When you see a post on a Facebook friend's wall that seems out of character, don't be too quick to click. Posts labeled "Pictures of girls in bikinis" or "All boys can stare at it but girls cannot" might be clickjacking attacks. These attacks typically don't carry malicious payloads, but they can certainly annoy any friends who fall for them. Here's how to avoid that scenario.

Usually, the post itself uses a short, provocative phrase to spark your curiosity. If you fall for the attack currently making the rounds, you'll see a warning that the content might be inappropriate and a request to confirm that you're 18 or older.

Once you click the button to confirm your age, you'll encounter another embedded dialog box. This one claims a need to verify that you're human, supposedly to avoid spam bots that are "putting an extra load on our servers." The box requests that you click numbered buttons in a specific order.

Clicking those buttons doesn't prove you're human, except in the sense of "to err is human." By clicking them, you're actually posting the clickjacking attack on your own Facebook profile, thereby spreading it to all your friends. If you encounter this attack, don't click the buttons. If you've already fallen for it, delete the post from your profile immediately.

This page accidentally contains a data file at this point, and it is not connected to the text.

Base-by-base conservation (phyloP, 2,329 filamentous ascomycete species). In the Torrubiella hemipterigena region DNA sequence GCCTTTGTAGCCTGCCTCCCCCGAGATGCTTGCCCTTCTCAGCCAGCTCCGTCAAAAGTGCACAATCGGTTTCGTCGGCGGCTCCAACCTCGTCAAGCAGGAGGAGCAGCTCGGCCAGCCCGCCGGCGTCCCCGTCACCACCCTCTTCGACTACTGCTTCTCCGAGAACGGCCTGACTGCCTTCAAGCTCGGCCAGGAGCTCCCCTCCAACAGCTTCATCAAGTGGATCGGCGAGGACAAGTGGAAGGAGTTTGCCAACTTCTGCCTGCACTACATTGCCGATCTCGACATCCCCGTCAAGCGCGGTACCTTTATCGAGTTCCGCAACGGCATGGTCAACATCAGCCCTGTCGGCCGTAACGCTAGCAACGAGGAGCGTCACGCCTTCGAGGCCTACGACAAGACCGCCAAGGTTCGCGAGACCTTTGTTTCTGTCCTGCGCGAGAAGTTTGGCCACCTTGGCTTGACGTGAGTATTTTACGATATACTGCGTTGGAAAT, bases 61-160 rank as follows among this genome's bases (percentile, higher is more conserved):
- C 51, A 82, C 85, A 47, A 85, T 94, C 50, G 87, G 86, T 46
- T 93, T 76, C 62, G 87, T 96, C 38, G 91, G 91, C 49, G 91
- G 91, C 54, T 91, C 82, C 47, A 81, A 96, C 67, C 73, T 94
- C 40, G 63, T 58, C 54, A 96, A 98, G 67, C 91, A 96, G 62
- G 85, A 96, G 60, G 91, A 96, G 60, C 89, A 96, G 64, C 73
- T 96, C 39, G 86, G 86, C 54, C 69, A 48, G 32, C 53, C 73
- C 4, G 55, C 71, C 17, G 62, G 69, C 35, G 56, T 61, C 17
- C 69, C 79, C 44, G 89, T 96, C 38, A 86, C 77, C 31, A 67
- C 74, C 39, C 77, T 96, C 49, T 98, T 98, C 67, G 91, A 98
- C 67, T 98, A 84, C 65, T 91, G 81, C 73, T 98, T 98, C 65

Symantec's free Norton Safe Web for Facebook did not detect the specific attack shown here. AVG's LinkScanner Online also gave the link a clean bill of health. Symantec representatives explained that Norton Safe Web "currently detects and warns users against links to phishing sites and those that distribute malware. Since [this link] does not drop any malware or send users to malicious sites, Safe Web for Facebook won't show those links as unsafe." Scanning with Safe Web for Facebook every week and checking out suspicious links using LinkScanner will help keep you safe if these clickjacking attacks evolve into more virulent Facebook threats.

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